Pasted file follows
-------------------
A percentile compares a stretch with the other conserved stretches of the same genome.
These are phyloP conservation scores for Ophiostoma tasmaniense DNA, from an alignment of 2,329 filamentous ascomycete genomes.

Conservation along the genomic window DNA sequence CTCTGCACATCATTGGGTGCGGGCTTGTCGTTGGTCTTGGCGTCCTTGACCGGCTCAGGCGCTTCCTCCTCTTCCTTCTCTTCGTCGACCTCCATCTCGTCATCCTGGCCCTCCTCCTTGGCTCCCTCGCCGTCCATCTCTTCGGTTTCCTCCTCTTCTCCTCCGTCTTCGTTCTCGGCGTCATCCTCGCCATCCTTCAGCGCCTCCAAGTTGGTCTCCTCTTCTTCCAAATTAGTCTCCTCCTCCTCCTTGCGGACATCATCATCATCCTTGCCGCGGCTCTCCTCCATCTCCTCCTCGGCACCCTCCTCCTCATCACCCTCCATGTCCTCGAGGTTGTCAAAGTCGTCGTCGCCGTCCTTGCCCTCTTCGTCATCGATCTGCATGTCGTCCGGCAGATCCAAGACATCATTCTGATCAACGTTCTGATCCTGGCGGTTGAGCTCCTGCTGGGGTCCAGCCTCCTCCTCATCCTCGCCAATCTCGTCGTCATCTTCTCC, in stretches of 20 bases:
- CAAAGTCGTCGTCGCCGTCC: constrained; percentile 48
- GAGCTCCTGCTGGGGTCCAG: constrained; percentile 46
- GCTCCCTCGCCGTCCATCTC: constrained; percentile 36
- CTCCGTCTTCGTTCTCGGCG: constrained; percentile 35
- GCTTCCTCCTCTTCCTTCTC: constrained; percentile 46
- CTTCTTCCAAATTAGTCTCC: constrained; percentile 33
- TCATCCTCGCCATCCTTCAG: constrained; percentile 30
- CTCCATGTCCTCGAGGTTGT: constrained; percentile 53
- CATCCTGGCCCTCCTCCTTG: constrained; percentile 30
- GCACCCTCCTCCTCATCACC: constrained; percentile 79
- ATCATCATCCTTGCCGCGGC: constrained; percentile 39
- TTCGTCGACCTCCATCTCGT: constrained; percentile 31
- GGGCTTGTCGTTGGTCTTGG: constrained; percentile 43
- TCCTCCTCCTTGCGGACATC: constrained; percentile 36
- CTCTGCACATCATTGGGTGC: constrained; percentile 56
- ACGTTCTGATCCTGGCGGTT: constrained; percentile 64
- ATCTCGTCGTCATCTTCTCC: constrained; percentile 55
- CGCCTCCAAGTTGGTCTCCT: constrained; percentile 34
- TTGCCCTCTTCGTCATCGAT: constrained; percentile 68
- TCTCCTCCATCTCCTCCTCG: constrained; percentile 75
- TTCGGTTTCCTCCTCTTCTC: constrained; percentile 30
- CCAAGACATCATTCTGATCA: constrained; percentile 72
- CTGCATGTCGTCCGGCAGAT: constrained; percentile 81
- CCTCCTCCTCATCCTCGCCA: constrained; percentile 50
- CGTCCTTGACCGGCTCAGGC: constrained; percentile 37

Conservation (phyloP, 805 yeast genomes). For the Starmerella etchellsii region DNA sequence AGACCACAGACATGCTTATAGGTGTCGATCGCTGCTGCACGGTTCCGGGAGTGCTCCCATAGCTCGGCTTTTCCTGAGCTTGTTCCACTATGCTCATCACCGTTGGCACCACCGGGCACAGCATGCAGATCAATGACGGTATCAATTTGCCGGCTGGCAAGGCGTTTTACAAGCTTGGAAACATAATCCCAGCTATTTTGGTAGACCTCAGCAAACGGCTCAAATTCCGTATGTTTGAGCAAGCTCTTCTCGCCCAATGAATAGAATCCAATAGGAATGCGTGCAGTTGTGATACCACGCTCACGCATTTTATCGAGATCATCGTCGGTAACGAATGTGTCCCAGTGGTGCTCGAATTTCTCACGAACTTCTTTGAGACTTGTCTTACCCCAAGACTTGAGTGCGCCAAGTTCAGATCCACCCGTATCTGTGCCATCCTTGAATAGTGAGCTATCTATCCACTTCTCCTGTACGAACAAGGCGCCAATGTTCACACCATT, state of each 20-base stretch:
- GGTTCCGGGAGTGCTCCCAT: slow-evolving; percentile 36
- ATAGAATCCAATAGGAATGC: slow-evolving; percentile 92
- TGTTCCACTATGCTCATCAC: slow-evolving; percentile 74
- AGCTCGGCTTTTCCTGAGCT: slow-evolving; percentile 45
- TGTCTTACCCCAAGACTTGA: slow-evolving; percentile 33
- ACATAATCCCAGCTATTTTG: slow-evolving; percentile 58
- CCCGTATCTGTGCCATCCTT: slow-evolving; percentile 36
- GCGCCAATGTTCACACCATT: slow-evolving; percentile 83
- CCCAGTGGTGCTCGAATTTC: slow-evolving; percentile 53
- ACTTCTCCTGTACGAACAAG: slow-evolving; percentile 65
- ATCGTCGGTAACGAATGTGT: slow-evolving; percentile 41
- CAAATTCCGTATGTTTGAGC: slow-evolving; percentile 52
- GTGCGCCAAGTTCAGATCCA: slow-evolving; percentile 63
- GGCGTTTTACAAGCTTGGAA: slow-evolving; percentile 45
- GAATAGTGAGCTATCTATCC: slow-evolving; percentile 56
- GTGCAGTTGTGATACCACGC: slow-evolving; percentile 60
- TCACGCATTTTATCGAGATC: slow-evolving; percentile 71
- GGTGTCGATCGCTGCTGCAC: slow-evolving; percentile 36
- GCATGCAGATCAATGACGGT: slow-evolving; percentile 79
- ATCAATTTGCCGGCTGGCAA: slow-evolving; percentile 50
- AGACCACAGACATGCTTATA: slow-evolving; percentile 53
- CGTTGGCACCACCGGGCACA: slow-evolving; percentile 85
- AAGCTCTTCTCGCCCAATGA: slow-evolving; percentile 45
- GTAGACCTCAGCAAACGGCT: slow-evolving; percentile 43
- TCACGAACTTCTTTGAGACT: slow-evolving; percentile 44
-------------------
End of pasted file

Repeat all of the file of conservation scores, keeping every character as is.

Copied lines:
A percentile compares a stretch with the other conserved stretches of the same genome.
These are phyloP conservation scores for Ophiostoma tasmaniense DNA, from an alignment of 2,329 filamentous ascomycete genomes.

Conservation along the genomic window DNA sequence CTCTGCACATCATTGGGTGCGGGCTTGTCGTTGGTCTTGGCGTCCTTGACCGGCTCAGGCGCTTCCTCCTCTTCCTTCTCTTCGTCGACCTCCATCTCGTCATCCTGGCCCTCCTCCTTGGCTCCCTCGCCGTCCATCTCTTCGGTTTCCTCCTCTTCTCCTCCGTCTTCGTTCTCGGCGTCATCCTCGCCATCCTTCAGCGCCTCCAAGTTGGTCTCCTCTTCTTCCAAATTAGTCTCCTCCTCCTCCTTGCGGACATCATCATCATCCTTGCCGCGGCTCTCCTCCATCTCCTCCTCGGCACCCTCCTCCTCATCACCCTCCATGTCCTCGAGGTTGTCAAAGTCGTCGTCGCCGTCCTTGCCCTCTTCGTCATCGATCTGCATGTCGTCCGGCAGATCCAAGACATCATTCTGATCAACGTTCTGATCCTGGCGGTTGAGCTCCTGCTGGGGTCCAGCCTCCTCCTCATCCTCGCCAATCTCGTCGTCATCTTCTCC, in stretches of 20 bases:
- CAAAGTCGTCGTCGCCGTCC: constrained; percentile 48
- GAGCTCCTGCTGGGGTCCAG: constrained; percentile 46
- GCTCCCTCGCCGTCCATCTC: constrained; percentile 36
- CTCCGTCTTCGTTCTCGGCG: constrained; percentile 35
- GCTTCCTCCTCTTCCTTCTC: constrained; percentile 46
- CTTCTTCCAAATTAGTCTCC: constrained; percentile 33
- TCATCCTCGCCATCCTTCAG: constrained; percentile 30
- CTCCATGTCCTCGAGGTTGT: constrained; percentile 53
- CATCCTGGCCCTCCTCCTTG: constrained; percentile 30
- GCACCCTCCTCCTCATCACC: constrained; percentile 79
- ATCATCATCCTTGCCGCGGC: constrained; percentile 39
- TTCGTCGACCTCCATCTCGT: constrained; percentile 31
- GGGCTTGTCGTTGGTCTTGG: constrained; percentile 43
- TCCTCCTCCTTGCGGACATC: constrained; percentile 36
- CTCTGCACATCATTGGGTGC: constrained; percentile 56
- ACGTTCTGATCCTGGCGGTT: constrained; percentile 64
- ATCTCGTCGTCATCTTCTCC: constrained; percentile 55
- CGCCTCCAAGTTGGTCTCCT: constrained; percentile 34
- TTGCCCTCTTCGTCATCGAT: constrained; percentile 68
- TCTCCTCCATCTCCTCCTCG: constrained; percentile 75
- TTCGGTTTCCTCCTCTTCTC: constrained; percentile 30
- CCAAGACATCATTCTGATCA: constrained; percentile 72
- CTGCATGTCGTCCGGCAGAT: constrained; percentile 81
- CCTCCTCCTCATCCTCGCCA: constrained; percentile 50
- CGTCCTTGACCGGCTCAGGC: constrained; percentile 37

Conservation (phyloP, 805 yeast genomes). For the Starmerella etchellsii region DNA sequence AGACCACAGACATGCTTATAGGTGTCGATCGCTGCTGCACGGTTCCGGGAGTGCTCCCATAGCTCGGCTTTTCCTGAGCTTGTTCCACTATGCTCATCACCGTTGGCACCACCGGGCACAGCATGCAGATCAATGACGGTATCAATTTGCCGGCTGGCAAGGCGTTTTACAAGCTTGGAAACATAATCCCAGCTATTTTGGTAGACCTCAGCAAACGGCTCAAATTCCGTATGTTTGAGCAAGCTCTTCTCGCCCAATGAATAGAATCCAATAGGAATGCGTGCAGTTGTGATACCACGCTCACGCATTTTATCGAGATCATCGTCGGTAACGAATGTGTCCCAGTGGTGCTCGAATTTCTCACGAACTTCTTTGAGACTTGTCTTACCCCAAGACTTGAGTGCGCCAAGTTCAGATCCACCCGTATCTGTGCCATCCTTGAATAGTGAGCTATCTATCCACTTCTCCTGTACGAACAAGGCGCCAATGTTCACACCATT, state of each 20-base stretch:
- GGTTCCGGGAGTGCTCCCAT: slow-evolving; percentile 36
- ATAGAATCCAATAGGAATGC: slow-evolving; percentile 92
- TGTTCCACTATGCTCATCAC: slow-evolving; percentile 74
- AGCTCGGCTTTTCCTGAGCT: slow-evolving; percentile 45
- TGTCTTACCCCAAGACTTGA: slow-evolving; percentile 33
- ACATAATCCCAGCTATTTTG: slow-evolving; percentile 58
- CCCGTATCTGTGCCATCCTT: slow-evolving; percentile 36
- GCGCCAATGTTCACACCATT: slow-evolving; percentile 83
- CCCAGTGGTGCTCGAATTTC: slow-evolving; percentile 53
- ACTTCTCCTGTACGAACAAG: slow-evolving; percentile 65
- ATCGTCGGTAACGAATGTGT: slow-evolving; percentile 41
- CAAATTCCGTATGTTTGAGC: slow-evolving; percentile 52
- GTGCGCCAAGTTCAGATCCA: slow-evolving; percentile 63
- GGCGTTTTACAAGCTTGGAA: slow-evolving; percentile 45
- GAATAGTGAGCTATCTATCC: slow-evolving; percentile 56
- GTGCAGTTGTGATACCACGC: slow-evolving; percentile 60
- TCACGCATTTTATCGAGATC: slow-evolving; percentile 71
- GGTGTCGATCGCTGCTGCAC: slow-evolving; percentile 36
- GCATGCAGATCAATGACGGT: slow-evolving; percentile 79
- ATCAATTTGCCGGCTGGCAA: slow-evolving; percentile 50
- AGACCACAGACATGCTTATA: slow-evolving; percentile 53
- CGTTGGCACCACCGGGCACA: slow-evolving; percentile 85
- AAGCTCTTCTCGCCCAATGA: slow-evolving; percentile 45
- GTAGACCTCAGCAAACGGCT: slow-evolving; percentile 43
- TCACGAACTTCTTTGAGACT: slow-evolving; percentile 44